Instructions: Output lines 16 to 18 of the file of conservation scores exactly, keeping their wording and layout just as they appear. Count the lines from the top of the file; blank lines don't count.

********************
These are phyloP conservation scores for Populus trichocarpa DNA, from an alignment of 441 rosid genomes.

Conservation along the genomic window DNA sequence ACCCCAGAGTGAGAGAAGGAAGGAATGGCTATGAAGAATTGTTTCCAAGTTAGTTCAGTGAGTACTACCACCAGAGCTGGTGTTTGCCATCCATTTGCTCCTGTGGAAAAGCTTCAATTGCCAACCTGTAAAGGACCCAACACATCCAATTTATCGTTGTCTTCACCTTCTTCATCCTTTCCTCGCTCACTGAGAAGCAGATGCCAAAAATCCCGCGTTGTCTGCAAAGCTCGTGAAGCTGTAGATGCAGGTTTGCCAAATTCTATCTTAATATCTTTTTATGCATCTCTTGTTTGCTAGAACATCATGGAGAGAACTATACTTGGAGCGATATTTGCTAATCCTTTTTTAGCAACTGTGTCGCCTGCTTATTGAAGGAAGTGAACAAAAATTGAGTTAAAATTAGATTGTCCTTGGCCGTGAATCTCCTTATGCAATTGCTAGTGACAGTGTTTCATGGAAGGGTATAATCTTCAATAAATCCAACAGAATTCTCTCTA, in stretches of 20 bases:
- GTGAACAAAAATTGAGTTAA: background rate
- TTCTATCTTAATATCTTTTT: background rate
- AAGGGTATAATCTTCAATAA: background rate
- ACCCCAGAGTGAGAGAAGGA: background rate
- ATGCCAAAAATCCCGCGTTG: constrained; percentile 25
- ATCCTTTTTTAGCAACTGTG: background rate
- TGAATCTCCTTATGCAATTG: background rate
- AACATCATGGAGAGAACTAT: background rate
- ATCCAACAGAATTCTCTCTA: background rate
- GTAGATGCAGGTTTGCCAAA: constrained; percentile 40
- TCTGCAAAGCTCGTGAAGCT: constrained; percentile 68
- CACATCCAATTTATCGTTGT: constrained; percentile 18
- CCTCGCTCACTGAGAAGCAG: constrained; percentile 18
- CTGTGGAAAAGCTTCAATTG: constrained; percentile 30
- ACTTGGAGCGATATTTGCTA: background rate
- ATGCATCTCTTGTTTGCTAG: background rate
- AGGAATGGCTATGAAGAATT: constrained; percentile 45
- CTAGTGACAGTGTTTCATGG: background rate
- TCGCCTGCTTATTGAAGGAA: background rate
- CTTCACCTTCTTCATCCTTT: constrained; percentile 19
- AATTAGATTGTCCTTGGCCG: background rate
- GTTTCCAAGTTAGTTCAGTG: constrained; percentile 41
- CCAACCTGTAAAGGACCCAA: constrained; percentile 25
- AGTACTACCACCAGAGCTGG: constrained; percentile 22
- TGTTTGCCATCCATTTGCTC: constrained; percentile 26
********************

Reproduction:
- CTGTGGAAAAGCTTCAATTG: constrained; percentile 30
- ACTTGGAGCGATATTTGCTA: background rate
- ATGCATCTCTTGTTTGCTAG: background rate